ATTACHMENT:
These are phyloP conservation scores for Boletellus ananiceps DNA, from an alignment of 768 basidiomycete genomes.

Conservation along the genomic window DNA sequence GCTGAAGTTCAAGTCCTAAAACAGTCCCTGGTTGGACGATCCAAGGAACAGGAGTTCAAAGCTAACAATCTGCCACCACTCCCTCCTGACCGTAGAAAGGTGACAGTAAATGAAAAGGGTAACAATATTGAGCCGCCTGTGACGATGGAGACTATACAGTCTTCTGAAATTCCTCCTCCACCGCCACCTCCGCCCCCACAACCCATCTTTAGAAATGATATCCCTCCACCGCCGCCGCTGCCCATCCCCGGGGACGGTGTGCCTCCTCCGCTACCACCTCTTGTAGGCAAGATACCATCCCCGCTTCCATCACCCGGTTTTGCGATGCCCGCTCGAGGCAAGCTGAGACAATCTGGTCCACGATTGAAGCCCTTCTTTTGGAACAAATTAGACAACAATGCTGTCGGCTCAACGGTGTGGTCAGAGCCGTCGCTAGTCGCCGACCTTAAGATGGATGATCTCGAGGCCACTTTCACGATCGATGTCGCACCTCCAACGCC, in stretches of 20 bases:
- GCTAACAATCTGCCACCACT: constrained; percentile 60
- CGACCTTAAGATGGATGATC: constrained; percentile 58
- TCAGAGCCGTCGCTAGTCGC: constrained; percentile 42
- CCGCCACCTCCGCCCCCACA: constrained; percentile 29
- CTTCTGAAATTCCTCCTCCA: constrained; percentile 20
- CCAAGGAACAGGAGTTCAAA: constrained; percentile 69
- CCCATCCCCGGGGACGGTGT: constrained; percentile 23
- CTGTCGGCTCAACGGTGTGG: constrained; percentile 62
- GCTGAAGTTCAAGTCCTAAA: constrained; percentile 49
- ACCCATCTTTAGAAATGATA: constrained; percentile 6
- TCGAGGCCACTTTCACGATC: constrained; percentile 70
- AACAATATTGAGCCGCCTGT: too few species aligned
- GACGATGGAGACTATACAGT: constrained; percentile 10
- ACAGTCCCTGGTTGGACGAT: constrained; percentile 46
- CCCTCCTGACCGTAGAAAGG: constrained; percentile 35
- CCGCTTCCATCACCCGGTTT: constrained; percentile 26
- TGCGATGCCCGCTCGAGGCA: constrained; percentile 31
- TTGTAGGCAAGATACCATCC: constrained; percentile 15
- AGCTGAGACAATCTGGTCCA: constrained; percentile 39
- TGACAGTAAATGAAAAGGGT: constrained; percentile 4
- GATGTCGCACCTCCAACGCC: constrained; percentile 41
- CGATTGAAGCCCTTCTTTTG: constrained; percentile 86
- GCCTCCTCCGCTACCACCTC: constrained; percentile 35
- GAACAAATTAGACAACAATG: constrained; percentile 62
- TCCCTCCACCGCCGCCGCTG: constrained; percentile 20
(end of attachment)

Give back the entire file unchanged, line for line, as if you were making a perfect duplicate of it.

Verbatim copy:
These are phyloP conservation scores for Boletellus ananiceps DNA, from an alignment of 768 basidiomycete genomes.

Conservation along the genomic window DNA sequence GCTGAAGTTCAAGTCCTAAAACAGTCCCTGGTTGGACGATCCAAGGAACAGGAGTTCAAAGCTAACAATCTGCCACCACTCCCTCCTGACCGTAGAAAGGTGACAGTAAATGAAAAGGGTAACAATATTGAGCCGCCTGTGACGATGGAGACTATACAGTCTTCTGAAATTCCTCCTCCACCGCCACCTCCGCCCCCACAACCCATCTTTAGAAATGATATCCCTCCACCGCCGCCGCTGCCCATCCCCGGGGACGGTGTGCCTCCTCCGCTACCACCTCTTGTAGGCAAGATACCATCCCCGCTTCCATCACCCGGTTTTGCGATGCCCGCTCGAGGCAAGCTGAGACAATCTGGTCCACGATTGAAGCCCTTCTTTTGGAACAAATTAGACAACAATGCTGTCGGCTCAACGGTGTGGTCAGAGCCGTCGCTAGTCGCCGACCTTAAGATGGATGATCTCGAGGCCACTTTCACGATCGATGTCGCACCTCCAACGCC, in stretches of 20 bases:
- GCTAACAATCTGCCACCACT: constrained; percentile 60
- CGACCTTAAGATGGATGATC: constrained; percentile 58
- TCAGAGCCGTCGCTAGTCGC: constrained; percentile 42
- CCGCCACCTCCGCCCCCACA: constrained; percentile 29
- CTTCTGAAATTCCTCCTCCA: constrained; percentile 20
- CCAAGGAACAGGAGTTCAAA: constrained; percentile 69
- CCCATCCCCGGGGACGGTGT: constrained; percentile 23
- CTGTCGGCTCAACGGTGTGG: constrained; percentile 62
- GCTGAAGTTCAAGTCCTAAA: constrained; percentile 49
- ACCCATCTTTAGAAATGATA: constrained; percentile 6
- TCGAGGCCACTTTCACGATC: constrained; percentile 70
- AACAATATTGAGCCGCCTGT: too few species aligned
- GACGATGGAGACTATACAGT: constrained; percentile 10
- ACAGTCCCTGGTTGGACGAT: constrained; percentile 46
- CCCTCCTGACCGTAGAAAGG: constrained; percentile 35
- CCGCTTCCATCACCCGGTTT: constrained; percentile 26
- TGCGATGCCCGCTCGAGGCA: constrained; percentile 31
- TTGTAGGCAAGATACCATCC: constrained; percentile 15
- AGCTGAGACAATCTGGTCCA: constrained; percentile 39
- TGACAGTAAATGAAAAGGGT: constrained; percentile 4
- GATGTCGCACCTCCAACGCC: constrained; percentile 41
- CGATTGAAGCCCTTCTTTTG: constrained; percentile 86
- GCCTCCTCCGCTACCACCTC: constrained; percentile 35
- GAACAAATTAGACAACAATG: constrained; percentile 62
- TCCCTCCACCGCCGCCGCTG: constrained; percentile 20